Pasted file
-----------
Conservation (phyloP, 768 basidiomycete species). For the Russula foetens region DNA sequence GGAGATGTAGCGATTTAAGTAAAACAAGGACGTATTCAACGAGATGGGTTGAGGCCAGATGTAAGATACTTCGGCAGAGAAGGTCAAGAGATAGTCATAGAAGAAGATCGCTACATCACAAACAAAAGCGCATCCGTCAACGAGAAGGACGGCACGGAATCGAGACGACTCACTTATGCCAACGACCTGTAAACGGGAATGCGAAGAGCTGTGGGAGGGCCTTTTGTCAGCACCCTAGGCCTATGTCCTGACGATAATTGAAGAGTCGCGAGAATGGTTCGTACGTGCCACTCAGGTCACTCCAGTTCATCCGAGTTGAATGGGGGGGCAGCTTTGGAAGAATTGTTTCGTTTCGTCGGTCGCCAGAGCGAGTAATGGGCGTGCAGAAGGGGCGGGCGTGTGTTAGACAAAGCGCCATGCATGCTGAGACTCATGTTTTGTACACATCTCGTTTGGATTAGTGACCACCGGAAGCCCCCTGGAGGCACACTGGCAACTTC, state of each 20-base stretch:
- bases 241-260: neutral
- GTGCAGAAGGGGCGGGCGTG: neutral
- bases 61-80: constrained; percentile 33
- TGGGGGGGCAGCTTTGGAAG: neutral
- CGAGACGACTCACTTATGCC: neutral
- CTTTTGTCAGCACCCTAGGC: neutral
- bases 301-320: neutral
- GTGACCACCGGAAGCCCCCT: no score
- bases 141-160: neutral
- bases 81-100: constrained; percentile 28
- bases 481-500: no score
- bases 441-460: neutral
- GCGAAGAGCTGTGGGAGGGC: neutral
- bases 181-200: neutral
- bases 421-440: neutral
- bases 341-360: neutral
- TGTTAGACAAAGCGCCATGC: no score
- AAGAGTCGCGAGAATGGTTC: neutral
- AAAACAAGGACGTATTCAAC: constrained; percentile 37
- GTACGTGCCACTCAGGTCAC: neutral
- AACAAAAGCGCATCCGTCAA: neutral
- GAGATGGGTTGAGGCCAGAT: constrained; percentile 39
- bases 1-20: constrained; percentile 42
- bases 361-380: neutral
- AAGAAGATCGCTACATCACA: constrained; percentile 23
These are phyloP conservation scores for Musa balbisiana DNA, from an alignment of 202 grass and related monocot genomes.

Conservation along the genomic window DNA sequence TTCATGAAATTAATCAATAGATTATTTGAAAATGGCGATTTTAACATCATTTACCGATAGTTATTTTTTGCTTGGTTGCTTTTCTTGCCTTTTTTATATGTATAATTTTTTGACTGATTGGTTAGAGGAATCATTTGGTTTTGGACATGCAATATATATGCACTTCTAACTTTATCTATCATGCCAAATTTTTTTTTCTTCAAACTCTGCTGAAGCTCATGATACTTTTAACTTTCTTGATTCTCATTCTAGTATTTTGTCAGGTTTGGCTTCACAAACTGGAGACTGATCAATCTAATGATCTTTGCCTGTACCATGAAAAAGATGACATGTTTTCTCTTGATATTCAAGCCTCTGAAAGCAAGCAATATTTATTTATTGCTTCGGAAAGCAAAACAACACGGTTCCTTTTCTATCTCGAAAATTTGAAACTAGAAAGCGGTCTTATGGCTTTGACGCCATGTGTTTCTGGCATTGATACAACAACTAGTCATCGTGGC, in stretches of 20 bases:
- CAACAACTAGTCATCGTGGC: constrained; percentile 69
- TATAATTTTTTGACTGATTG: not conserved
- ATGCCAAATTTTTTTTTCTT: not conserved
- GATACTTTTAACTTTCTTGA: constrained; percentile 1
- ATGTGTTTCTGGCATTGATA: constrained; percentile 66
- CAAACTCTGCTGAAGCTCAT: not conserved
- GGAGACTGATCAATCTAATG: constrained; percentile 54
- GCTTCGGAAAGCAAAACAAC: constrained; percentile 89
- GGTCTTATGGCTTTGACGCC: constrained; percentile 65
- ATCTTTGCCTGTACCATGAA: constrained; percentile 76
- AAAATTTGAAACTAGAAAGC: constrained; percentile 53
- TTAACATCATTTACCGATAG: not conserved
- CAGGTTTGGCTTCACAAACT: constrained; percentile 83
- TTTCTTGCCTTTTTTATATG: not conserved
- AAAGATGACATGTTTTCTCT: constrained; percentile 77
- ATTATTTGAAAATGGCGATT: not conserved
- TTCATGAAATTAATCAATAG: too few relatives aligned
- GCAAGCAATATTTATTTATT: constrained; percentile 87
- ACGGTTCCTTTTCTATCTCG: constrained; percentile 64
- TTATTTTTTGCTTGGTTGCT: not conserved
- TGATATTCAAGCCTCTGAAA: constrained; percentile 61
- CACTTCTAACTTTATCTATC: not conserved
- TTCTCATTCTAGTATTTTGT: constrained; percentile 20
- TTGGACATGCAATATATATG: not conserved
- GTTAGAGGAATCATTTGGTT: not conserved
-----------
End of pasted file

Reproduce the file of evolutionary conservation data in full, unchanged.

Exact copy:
Conservation (phyloP, 768 basidiomycete species). For the Russula foetens region DNA sequence GGAGATGTAGCGATTTAAGTAAAACAAGGACGTATTCAACGAGATGGGTTGAGGCCAGATGTAAGATACTTCGGCAGAGAAGGTCAAGAGATAGTCATAGAAGAAGATCGCTACATCACAAACAAAAGCGCATCCGTCAACGAGAAGGACGGCACGGAATCGAGACGACTCACTTATGCCAACGACCTGTAAACGGGAATGCGAAGAGCTGTGGGAGGGCCTTTTGTCAGCACCCTAGGCCTATGTCCTGACGATAATTGAAGAGTCGCGAGAATGGTTCGTACGTGCCACTCAGGTCACTCCAGTTCATCCGAGTTGAATGGGGGGGCAGCTTTGGAAGAATTGTTTCGTTTCGTCGGTCGCCAGAGCGAGTAATGGGCGTGCAGAAGGGGCGGGCGTGTGTTAGACAAAGCGCCATGCATGCTGAGACTCATGTTTTGTACACATCTCGTTTGGATTAGTGACCACCGGAAGCCCCCTGGAGGCACACTGGCAACTTC, state of each 20-base stretch:
- bases 241-260: neutral
- GTGCAGAAGGGGCGGGCGTG: neutral
- bases 61-80: constrained; percentile 33
- TGGGGGGGCAGCTTTGGAAG: neutral
- CGAGACGACTCACTTATGCC: neutral
- CTTTTGTCAGCACCCTAGGC: neutral
- bases 301-320: neutral
- GTGACCACCGGAAGCCCCCT: no score
- bases 141-160: neutral
- bases 81-100: constrained; percentile 28
- bases 481-500: no score
- bases 441-460: neutral
- GCGAAGAGCTGTGGGAGGGC: neutral
- bases 181-200: neutral
- bases 421-440: neutral
- bases 341-360: neutral
- TGTTAGACAAAGCGCCATGC: no score
- AAGAGTCGCGAGAATGGTTC: neutral
- AAAACAAGGACGTATTCAAC: constrained; percentile 37
- GTACGTGCCACTCAGGTCAC: neutral
- AACAAAAGCGCATCCGTCAA: neutral
- GAGATGGGTTGAGGCCAGAT: constrained; percentile 39
- bases 1-20: constrained; percentile 42
- bases 361-380: neutral
- AAGAAGATCGCTACATCACA: constrained; percentile 23
These are phyloP conservation scores for Musa balbisiana DNA, from an alignment of 202 grass and related monocot genomes.

Conservation along the genomic window DNA sequence TTCATGAAATTAATCAATAGATTATTTGAAAATGGCGATTTTAACATCATTTACCGATAGTTATTTTTTGCTTGGTTGCTTTTCTTGCCTTTTTTATATGTATAATTTTTTGACTGATTGGTTAGAGGAATCATTTGGTTTTGGACATGCAATATATATGCACTTCTAACTTTATCTATCATGCCAAATTTTTTTTTCTTCAAACTCTGCTGAAGCTCATGATACTTTTAACTTTCTTGATTCTCATTCTAGTATTTTGTCAGGTTTGGCTTCACAAACTGGAGACTGATCAATCTAATGATCTTTGCCTGTACCATGAAAAAGATGACATGTTTTCTCTTGATATTCAAGCCTCTGAAAGCAAGCAATATTTATTTATTGCTTCGGAAAGCAAAACAACACGGTTCCTTTTCTATCTCGAAAATTTGAAACTAGAAAGCGGTCTTATGGCTTTGACGCCATGTGTTTCTGGCATTGATACAACAACTAGTCATCGTGGC, in stretches of 20 bases:
- CAACAACTAGTCATCGTGGC: constrained; percentile 69
- TATAATTTTTTGACTGATTG: not conserved
- ATGCCAAATTTTTTTTTCTT: not conserved
- GATACTTTTAACTTTCTTGA: constrained; percentile 1
- ATGTGTTTCTGGCATTGATA: constrained; percentile 66
- CAAACTCTGCTGAAGCTCAT: not conserved
- GGAGACTGATCAATCTAATG: constrained; percentile 54
- GCTTCGGAAAGCAAAACAAC: constrained; percentile 89
- GGTCTTATGGCTTTGACGCC: constrained; percentile 65
- ATCTTTGCCTGTACCATGAA: constrained; percentile 76
- AAAATTTGAAACTAGAAAGC: constrained; percentile 53
- TTAACATCATTTACCGATAG: not conserved
- CAGGTTTGGCTTCACAAACT: constrained; percentile 83
- TTTCTTGCCTTTTTTATATG: not conserved
- AAAGATGACATGTTTTCTCT: constrained; percentile 77
- ATTATTTGAAAATGGCGATT: not conserved
- TTCATGAAATTAATCAATAG: too few relatives aligned
- GCAAGCAATATTTATTTATT: constrained; percentile 87
- ACGGTTCCTTTTCTATCTCG: constrained; percentile 64
- TTATTTTTTGCTTGGTTGCT: not conserved
- TGATATTCAAGCCTCTGAAA: constrained; percentile 61
- CACTTCTAACTTTATCTATC: not conserved
- TTCTCATTCTAGTATTTTGT: constrained; percentile 20
- TTGGACATGCAATATATATG: not conserved
- GTTAGAGGAATCATTTGGTT: not conserved